Vary your protein sources
We know, we know, bacon is great—but there is always a limit and knowing that limit is important. Red meat can be a great source of protein, zinc, iron, and other micro nutrients but when over consumed it can be a bad thing. Everything in moderation. “Most Americans eat enough (protein), and some eat more than they need. How much is enough? Most people, ages 9 and older, should eat 5 to 7 ounces* of protein foods each day depending on overall calorie needs.” (USDA, 2016)
Some foods that we think of as protein foods actually contain more fat than protein—examples include some cuts of steak, fried chicken, nuts, and nut butters. Is that bad? Not necessarily, but it is important to consider when attempting to plan a balanced diet.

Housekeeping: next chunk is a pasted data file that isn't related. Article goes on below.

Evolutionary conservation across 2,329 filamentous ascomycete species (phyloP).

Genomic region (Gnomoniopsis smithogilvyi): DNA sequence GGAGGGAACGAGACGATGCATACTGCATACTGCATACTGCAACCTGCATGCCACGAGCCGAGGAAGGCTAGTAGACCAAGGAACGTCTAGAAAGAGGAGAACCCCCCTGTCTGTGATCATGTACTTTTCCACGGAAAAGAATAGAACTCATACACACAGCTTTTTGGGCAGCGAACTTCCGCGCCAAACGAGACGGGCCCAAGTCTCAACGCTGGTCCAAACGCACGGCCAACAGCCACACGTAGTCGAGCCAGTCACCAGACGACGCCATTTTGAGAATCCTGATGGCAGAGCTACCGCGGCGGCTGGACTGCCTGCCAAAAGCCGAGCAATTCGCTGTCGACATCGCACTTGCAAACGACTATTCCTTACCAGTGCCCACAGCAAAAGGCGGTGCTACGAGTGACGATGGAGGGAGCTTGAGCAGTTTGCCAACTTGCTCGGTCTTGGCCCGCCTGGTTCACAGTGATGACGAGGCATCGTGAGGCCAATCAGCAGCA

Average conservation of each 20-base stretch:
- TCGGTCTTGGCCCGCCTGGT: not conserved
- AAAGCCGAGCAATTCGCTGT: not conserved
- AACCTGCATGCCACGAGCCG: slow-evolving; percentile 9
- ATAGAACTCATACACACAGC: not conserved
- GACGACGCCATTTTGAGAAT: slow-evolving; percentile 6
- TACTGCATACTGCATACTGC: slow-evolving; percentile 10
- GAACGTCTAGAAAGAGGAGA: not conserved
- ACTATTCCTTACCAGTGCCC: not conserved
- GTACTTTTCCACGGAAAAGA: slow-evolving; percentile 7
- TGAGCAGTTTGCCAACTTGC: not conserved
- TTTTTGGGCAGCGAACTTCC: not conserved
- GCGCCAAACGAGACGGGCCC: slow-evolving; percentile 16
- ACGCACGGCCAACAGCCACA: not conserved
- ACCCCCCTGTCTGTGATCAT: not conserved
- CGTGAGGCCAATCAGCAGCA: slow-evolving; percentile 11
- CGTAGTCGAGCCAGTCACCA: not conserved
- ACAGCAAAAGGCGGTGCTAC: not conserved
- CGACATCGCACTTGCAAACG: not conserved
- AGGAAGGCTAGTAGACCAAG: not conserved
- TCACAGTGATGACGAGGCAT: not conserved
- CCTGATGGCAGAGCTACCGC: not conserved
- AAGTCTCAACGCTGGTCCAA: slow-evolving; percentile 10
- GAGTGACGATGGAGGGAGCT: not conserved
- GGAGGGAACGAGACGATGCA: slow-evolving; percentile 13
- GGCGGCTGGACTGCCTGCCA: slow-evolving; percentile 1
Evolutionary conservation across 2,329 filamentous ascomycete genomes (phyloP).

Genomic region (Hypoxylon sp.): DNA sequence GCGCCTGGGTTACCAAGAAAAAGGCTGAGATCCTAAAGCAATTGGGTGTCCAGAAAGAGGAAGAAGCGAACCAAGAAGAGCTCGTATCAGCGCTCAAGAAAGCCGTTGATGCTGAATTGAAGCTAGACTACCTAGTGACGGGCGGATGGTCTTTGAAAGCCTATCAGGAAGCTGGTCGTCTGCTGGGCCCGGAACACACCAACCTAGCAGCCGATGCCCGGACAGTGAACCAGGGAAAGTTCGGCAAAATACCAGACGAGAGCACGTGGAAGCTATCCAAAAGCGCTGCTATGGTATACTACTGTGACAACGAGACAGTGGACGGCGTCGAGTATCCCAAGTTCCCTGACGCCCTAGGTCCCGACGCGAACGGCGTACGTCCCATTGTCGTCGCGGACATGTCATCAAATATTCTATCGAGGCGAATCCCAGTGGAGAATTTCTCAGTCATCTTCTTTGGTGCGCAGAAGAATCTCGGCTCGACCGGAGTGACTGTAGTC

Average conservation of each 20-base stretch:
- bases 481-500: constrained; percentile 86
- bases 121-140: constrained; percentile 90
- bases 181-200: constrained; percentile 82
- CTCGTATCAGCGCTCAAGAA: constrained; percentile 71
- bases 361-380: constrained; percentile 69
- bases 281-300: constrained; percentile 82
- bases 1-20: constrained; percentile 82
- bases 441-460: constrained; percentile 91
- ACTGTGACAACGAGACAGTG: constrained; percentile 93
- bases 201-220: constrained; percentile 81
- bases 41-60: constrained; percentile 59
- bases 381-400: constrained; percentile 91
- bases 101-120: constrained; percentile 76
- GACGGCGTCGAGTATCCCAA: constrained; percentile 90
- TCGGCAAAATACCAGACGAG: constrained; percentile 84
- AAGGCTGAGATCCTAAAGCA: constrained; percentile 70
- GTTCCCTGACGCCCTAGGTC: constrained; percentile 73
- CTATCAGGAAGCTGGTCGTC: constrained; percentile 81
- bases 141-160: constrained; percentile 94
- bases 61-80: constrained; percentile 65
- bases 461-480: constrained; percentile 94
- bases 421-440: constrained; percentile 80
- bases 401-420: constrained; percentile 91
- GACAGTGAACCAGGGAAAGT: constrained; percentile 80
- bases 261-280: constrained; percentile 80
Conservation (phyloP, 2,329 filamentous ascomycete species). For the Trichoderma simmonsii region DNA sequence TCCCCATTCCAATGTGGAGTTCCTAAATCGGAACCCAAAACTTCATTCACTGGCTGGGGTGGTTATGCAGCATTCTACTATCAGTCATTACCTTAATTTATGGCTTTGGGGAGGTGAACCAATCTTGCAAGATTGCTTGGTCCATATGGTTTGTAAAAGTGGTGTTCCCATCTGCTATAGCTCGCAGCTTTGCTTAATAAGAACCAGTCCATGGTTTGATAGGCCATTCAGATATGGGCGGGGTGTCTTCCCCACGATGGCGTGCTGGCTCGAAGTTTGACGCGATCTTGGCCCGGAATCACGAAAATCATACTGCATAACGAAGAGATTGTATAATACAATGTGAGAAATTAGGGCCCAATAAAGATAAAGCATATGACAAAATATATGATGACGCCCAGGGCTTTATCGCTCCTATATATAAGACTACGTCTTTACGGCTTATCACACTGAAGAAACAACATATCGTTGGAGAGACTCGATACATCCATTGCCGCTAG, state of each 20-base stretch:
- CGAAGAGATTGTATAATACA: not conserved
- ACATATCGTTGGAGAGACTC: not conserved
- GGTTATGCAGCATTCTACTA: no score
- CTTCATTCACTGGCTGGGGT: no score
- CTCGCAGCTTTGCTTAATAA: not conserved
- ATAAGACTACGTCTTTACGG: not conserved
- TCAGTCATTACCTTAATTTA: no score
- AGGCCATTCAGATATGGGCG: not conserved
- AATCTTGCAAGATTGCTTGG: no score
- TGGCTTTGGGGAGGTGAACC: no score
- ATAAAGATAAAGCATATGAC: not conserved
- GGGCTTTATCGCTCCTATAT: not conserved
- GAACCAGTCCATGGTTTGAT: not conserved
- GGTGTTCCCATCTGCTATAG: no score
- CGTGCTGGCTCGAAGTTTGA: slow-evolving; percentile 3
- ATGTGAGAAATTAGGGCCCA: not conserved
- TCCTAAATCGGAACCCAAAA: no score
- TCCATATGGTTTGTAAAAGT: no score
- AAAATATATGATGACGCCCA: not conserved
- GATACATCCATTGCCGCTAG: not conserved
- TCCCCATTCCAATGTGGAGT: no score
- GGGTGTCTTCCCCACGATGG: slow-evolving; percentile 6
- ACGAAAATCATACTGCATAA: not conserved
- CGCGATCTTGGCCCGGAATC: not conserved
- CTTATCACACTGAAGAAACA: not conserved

The USDA recommends varying your protein sources. Try to include protein sources from beans, plants (try quinoa or edemame), nuts, eggs, and seafood in addition to chicken, pork, and beef. Variety can help ensure we are getting different micronutritients (vitamins) from different foods and enough protein without overconsuming saturated fat or any one food item (this may also help prevent boredom from eating the same foods over and over).
United States Department of Agriculture, Center for Nutrition Policy and Promotion. (2016). Dietary Guidelines TipSheet No. 6; Vary your protein routine. Retrieved from: https://www.cnpp.usda.gov